Last week, David, Lili and I tried to live on the average food stamp allotment of $31.50 each, or just $1.50 per person per meal. We learned many different things from this experience. We learned that we simply do not eat at home or on our own dime for every meal. As much as I tried to pick a week to take the Challenge when we would not have fundraising dinners, luncheon meetings, last-minute invitations for meals at friends’ homes, etc. LIFE HAPPENS, and we eat. We have an amazing community that supports us in so many ways, including feeding us even more than we realized.

We also learned that being able to eat economically is made easier by having internet access and a newspaper subscription with coupons, having gas and a vehicle to take us to buy food wherever it is sold least expensively, having the time and energy to find bargains and take advantage of them, and having so many other resources that we take for granted.

We learned how often we spend $31.50 on food per person per day, or even per meal, without even thinking about it.

We learned that Starbucks, Subway, and Zoe’s Kitchen can survive without our business.

We learned that taking the Food Stamp Challenge is an educational exercise for us, but there are so many ways in which we have no concept of the challenges that people who actually survive on food stamps face.

The 18th century Rabbi Shlomo of Karlin said:

“If you want to raise a person from mud and filth, do not think it is enough to keep standing on top and reaching a helping hand down to the person. You must go all the way down yourself, down into mud and filth. Then take hold of the person with strong hands and pull the person and yourself out into the light.”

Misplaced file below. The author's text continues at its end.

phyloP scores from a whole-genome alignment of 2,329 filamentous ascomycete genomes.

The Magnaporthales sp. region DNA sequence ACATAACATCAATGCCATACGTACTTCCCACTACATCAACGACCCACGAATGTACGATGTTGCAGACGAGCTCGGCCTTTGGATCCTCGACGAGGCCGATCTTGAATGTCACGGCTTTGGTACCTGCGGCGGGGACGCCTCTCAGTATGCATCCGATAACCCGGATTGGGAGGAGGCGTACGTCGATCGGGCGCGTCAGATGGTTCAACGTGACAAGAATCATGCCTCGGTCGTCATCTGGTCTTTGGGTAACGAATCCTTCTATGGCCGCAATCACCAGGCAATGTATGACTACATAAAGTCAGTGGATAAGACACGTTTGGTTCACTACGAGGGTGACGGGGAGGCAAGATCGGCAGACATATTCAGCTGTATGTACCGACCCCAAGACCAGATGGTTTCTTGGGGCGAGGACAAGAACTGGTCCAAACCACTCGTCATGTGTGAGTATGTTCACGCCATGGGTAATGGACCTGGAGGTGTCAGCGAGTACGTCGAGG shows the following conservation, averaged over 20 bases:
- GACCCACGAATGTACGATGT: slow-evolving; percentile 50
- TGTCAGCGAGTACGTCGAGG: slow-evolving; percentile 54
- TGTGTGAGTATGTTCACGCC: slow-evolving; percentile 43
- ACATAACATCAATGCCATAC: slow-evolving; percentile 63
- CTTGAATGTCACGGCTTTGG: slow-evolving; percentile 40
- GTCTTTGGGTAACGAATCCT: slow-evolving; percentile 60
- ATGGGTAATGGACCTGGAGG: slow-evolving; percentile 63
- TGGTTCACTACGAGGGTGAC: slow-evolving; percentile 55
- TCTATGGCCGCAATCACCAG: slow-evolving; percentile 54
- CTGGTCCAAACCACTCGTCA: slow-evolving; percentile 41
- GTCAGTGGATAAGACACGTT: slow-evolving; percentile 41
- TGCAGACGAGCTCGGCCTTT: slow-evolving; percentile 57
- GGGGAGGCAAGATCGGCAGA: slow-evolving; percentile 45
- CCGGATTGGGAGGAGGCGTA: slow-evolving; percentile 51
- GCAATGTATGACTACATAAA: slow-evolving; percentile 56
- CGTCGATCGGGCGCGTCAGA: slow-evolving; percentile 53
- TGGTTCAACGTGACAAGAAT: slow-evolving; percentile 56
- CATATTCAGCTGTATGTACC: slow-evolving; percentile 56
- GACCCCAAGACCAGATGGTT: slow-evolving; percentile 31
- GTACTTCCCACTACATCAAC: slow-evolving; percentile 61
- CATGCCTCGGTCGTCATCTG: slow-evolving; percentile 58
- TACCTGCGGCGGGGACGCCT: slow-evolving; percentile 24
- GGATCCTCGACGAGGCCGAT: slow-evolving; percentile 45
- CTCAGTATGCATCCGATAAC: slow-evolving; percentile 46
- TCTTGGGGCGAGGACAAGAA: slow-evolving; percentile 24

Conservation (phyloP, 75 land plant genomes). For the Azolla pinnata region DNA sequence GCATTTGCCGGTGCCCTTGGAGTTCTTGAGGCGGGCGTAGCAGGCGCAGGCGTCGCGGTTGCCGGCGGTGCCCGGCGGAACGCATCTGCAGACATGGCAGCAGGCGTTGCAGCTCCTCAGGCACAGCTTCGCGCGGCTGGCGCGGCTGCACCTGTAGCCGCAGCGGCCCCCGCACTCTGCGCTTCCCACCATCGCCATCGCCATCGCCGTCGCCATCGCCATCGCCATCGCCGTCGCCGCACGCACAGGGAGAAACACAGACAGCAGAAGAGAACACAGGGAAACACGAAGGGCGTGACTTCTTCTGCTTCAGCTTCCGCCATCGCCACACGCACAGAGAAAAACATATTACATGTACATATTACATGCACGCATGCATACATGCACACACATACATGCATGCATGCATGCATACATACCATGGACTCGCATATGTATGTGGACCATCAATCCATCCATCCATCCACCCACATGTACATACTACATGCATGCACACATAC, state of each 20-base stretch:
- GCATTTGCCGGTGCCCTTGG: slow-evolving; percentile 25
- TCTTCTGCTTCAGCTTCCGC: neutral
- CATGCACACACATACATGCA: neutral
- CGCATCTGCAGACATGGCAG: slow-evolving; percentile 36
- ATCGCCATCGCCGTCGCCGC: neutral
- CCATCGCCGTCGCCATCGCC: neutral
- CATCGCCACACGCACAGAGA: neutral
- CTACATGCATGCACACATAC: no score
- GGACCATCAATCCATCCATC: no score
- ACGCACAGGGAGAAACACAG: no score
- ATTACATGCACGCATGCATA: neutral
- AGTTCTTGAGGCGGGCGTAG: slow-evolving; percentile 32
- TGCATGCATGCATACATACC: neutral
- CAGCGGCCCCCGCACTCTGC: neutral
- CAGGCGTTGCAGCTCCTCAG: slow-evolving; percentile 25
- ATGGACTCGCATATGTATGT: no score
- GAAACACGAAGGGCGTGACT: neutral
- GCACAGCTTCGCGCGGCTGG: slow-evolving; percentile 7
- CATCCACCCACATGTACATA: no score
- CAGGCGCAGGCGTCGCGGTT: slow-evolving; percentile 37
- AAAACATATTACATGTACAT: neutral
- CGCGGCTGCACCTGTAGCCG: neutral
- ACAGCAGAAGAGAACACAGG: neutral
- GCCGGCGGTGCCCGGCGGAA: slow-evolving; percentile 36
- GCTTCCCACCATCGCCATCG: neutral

Jewish tradition teaches that it is not enough to make sure that others have enough to eat. We need to challenge ourselves to experience what those in need actually experience- the anxiety, the pain, even the humiliation- so that we always remain motivated to fight for economic justice and equal opportunity for all.

If you are interested in taking the Food Stamp Challenge yourself, to see what it might teach you, go to to learn more and sign up.

If you decide not to take the Challenge yourself at this time, please consider showing your support by making a donation to the North Texas Food Bank ( or to another advocacy group that is fighting for an end to poverty and hunger.

Nancy Kasten is a rabbi, educator and community volunteer in Dallas, Texas.Food Stamp Challenge